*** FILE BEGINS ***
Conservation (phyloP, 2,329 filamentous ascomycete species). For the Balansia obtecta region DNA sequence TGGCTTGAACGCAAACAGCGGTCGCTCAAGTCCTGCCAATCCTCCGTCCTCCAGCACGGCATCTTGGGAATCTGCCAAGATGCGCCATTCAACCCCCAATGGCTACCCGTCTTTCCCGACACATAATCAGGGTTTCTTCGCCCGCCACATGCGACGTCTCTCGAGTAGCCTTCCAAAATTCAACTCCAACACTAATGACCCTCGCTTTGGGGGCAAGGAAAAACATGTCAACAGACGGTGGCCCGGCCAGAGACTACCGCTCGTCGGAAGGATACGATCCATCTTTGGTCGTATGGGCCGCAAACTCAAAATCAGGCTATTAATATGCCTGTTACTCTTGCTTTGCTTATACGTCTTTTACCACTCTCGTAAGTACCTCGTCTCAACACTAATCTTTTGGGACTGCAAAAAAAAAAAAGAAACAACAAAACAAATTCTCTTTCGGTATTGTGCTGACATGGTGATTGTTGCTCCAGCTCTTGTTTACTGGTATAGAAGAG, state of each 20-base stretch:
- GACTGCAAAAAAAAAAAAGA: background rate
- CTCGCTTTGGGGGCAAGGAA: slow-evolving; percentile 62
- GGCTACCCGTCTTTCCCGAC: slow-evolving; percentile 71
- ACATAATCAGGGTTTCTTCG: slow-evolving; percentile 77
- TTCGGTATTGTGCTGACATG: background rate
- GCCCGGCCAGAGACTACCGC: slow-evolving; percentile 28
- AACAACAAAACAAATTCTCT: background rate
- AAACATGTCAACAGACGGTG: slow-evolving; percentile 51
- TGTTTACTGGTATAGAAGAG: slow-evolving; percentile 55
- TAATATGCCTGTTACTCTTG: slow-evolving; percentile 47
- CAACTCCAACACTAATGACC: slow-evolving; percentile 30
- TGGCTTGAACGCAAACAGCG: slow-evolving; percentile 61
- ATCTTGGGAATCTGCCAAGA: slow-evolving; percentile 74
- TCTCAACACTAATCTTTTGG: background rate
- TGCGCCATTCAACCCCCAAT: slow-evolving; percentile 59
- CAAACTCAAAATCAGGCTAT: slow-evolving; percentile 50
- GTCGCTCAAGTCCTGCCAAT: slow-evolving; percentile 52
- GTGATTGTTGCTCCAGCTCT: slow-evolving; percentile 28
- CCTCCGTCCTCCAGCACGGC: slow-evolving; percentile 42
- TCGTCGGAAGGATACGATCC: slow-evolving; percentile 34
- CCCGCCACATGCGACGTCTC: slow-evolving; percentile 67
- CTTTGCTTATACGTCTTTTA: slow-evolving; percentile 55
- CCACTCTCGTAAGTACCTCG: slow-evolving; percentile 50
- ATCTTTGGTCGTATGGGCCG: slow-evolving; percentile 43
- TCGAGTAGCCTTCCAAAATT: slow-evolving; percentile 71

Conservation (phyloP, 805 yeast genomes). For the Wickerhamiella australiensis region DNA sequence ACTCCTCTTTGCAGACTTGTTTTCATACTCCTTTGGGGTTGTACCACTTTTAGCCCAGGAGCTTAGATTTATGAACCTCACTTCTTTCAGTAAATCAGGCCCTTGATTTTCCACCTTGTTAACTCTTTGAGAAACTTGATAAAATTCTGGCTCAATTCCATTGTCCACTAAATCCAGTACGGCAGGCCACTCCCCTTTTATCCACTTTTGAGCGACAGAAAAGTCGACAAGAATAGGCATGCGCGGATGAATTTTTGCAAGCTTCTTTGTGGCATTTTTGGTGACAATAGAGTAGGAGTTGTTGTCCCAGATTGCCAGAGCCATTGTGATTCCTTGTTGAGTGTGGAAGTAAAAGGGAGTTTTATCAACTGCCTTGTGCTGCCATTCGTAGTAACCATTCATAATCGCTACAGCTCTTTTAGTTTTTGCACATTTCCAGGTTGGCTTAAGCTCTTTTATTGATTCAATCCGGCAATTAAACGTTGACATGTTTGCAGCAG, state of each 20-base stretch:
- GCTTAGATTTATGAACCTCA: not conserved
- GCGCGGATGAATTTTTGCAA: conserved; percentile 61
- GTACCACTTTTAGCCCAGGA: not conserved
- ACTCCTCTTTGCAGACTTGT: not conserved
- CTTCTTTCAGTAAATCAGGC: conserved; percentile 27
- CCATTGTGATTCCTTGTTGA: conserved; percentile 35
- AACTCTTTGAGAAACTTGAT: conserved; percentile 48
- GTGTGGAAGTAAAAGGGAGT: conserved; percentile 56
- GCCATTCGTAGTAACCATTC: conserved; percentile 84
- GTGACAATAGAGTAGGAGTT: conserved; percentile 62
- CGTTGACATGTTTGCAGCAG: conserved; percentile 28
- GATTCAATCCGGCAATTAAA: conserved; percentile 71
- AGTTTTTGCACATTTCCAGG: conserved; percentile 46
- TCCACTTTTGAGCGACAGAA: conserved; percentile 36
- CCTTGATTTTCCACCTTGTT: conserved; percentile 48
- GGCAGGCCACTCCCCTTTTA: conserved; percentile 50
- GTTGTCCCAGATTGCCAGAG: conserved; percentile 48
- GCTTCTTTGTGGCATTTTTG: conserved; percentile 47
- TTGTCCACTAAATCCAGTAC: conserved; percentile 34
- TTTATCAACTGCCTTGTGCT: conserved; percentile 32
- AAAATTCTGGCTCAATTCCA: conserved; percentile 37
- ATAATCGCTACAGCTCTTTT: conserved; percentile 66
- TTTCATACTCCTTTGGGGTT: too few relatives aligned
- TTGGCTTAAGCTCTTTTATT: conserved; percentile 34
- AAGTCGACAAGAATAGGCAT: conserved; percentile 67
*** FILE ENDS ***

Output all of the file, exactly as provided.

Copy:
Conservation (phyloP, 2,329 filamentous ascomycete species). For the Balansia obtecta region DNA sequence TGGCTTGAACGCAAACAGCGGTCGCTCAAGTCCTGCCAATCCTCCGTCCTCCAGCACGGCATCTTGGGAATCTGCCAAGATGCGCCATTCAACCCCCAATGGCTACCCGTCTTTCCCGACACATAATCAGGGTTTCTTCGCCCGCCACATGCGACGTCTCTCGAGTAGCCTTCCAAAATTCAACTCCAACACTAATGACCCTCGCTTTGGGGGCAAGGAAAAACATGTCAACAGACGGTGGCCCGGCCAGAGACTACCGCTCGTCGGAAGGATACGATCCATCTTTGGTCGTATGGGCCGCAAACTCAAAATCAGGCTATTAATATGCCTGTTACTCTTGCTTTGCTTATACGTCTTTTACCACTCTCGTAAGTACCTCGTCTCAACACTAATCTTTTGGGACTGCAAAAAAAAAAAAGAAACAACAAAACAAATTCTCTTTCGGTATTGTGCTGACATGGTGATTGTTGCTCCAGCTCTTGTTTACTGGTATAGAAGAG, state of each 20-base stretch:
- GACTGCAAAAAAAAAAAAGA: background rate
- CTCGCTTTGGGGGCAAGGAA: slow-evolving; percentile 62
- GGCTACCCGTCTTTCCCGAC: slow-evolving; percentile 71
- ACATAATCAGGGTTTCTTCG: slow-evolving; percentile 77
- TTCGGTATTGTGCTGACATG: background rate
- GCCCGGCCAGAGACTACCGC: slow-evolving; percentile 28
- AACAACAAAACAAATTCTCT: background rate
- AAACATGTCAACAGACGGTG: slow-evolving; percentile 51
- TGTTTACTGGTATAGAAGAG: slow-evolving; percentile 55
- TAATATGCCTGTTACTCTTG: slow-evolving; percentile 47
- CAACTCCAACACTAATGACC: slow-evolving; percentile 30
- TGGCTTGAACGCAAACAGCG: slow-evolving; percentile 61
- ATCTTGGGAATCTGCCAAGA: slow-evolving; percentile 74
- TCTCAACACTAATCTTTTGG: background rate
- TGCGCCATTCAACCCCCAAT: slow-evolving; percentile 59
- CAAACTCAAAATCAGGCTAT: slow-evolving; percentile 50
- GTCGCTCAAGTCCTGCCAAT: slow-evolving; percentile 52
- GTGATTGTTGCTCCAGCTCT: slow-evolving; percentile 28
- CCTCCGTCCTCCAGCACGGC: slow-evolving; percentile 42
- TCGTCGGAAGGATACGATCC: slow-evolving; percentile 34
- CCCGCCACATGCGACGTCTC: slow-evolving; percentile 67
- CTTTGCTTATACGTCTTTTA: slow-evolving; percentile 55
- CCACTCTCGTAAGTACCTCG: slow-evolving; percentile 50
- ATCTTTGGTCGTATGGGCCG: slow-evolving; percentile 43
- TCGAGTAGCCTTCCAAAATT: slow-evolving; percentile 71

Conservation (phyloP, 805 yeast genomes). For the Wickerhamiella australiensis region DNA sequence ACTCCTCTTTGCAGACTTGTTTTCATACTCCTTTGGGGTTGTACCACTTTTAGCCCAGGAGCTTAGATTTATGAACCTCACTTCTTTCAGTAAATCAGGCCCTTGATTTTCCACCTTGTTAACTCTTTGAGAAACTTGATAAAATTCTGGCTCAATTCCATTGTCCACTAAATCCAGTACGGCAGGCCACTCCCCTTTTATCCACTTTTGAGCGACAGAAAAGTCGACAAGAATAGGCATGCGCGGATGAATTTTTGCAAGCTTCTTTGTGGCATTTTTGGTGACAATAGAGTAGGAGTTGTTGTCCCAGATTGCCAGAGCCATTGTGATTCCTTGTTGAGTGTGGAAGTAAAAGGGAGTTTTATCAACTGCCTTGTGCTGCCATTCGTAGTAACCATTCATAATCGCTACAGCTCTTTTAGTTTTTGCACATTTCCAGGTTGGCTTAAGCTCTTTTATTGATTCAATCCGGCAATTAAACGTTGACATGTTTGCAGCAG, state of each 20-base stretch:
- GCTTAGATTTATGAACCTCA: not conserved
- GCGCGGATGAATTTTTGCAA: conserved; percentile 61
- GTACCACTTTTAGCCCAGGA: not conserved
- ACTCCTCTTTGCAGACTTGT: not conserved
- CTTCTTTCAGTAAATCAGGC: conserved; percentile 27
- CCATTGTGATTCCTTGTTGA: conserved; percentile 35
- AACTCTTTGAGAAACTTGAT: conserved; percentile 48
- GTGTGGAAGTAAAAGGGAGT: conserved; percentile 56
- GCCATTCGTAGTAACCATTC: conserved; percentile 84
- GTGACAATAGAGTAGGAGTT: conserved; percentile 62
- CGTTGACATGTTTGCAGCAG: conserved; percentile 28
- GATTCAATCCGGCAATTAAA: conserved; percentile 71
- AGTTTTTGCACATTTCCAGG: conserved; percentile 46
- TCCACTTTTGAGCGACAGAA: conserved; percentile 36
- CCTTGATTTTCCACCTTGTT: conserved; percentile 48
- GGCAGGCCACTCCCCTTTTA: conserved; percentile 50
- GTTGTCCCAGATTGCCAGAG: conserved; percentile 48
- GCTTCTTTGTGGCATTTTTG: conserved; percentile 47
- TTGTCCACTAAATCCAGTAC: conserved; percentile 34
- TTTATCAACTGCCTTGTGCT: conserved; percentile 32
- AAAATTCTGGCTCAATTCCA: conserved; percentile 37
- ATAATCGCTACAGCTCTTTT: conserved; percentile 66
- TTTCATACTCCTTTGGGGTT: too few relatives aligned
- TTGGCTTAAGCTCTTTTATT: conserved; percentile 34
- AAGTCGACAAGAATAGGCAT: conserved; percentile 67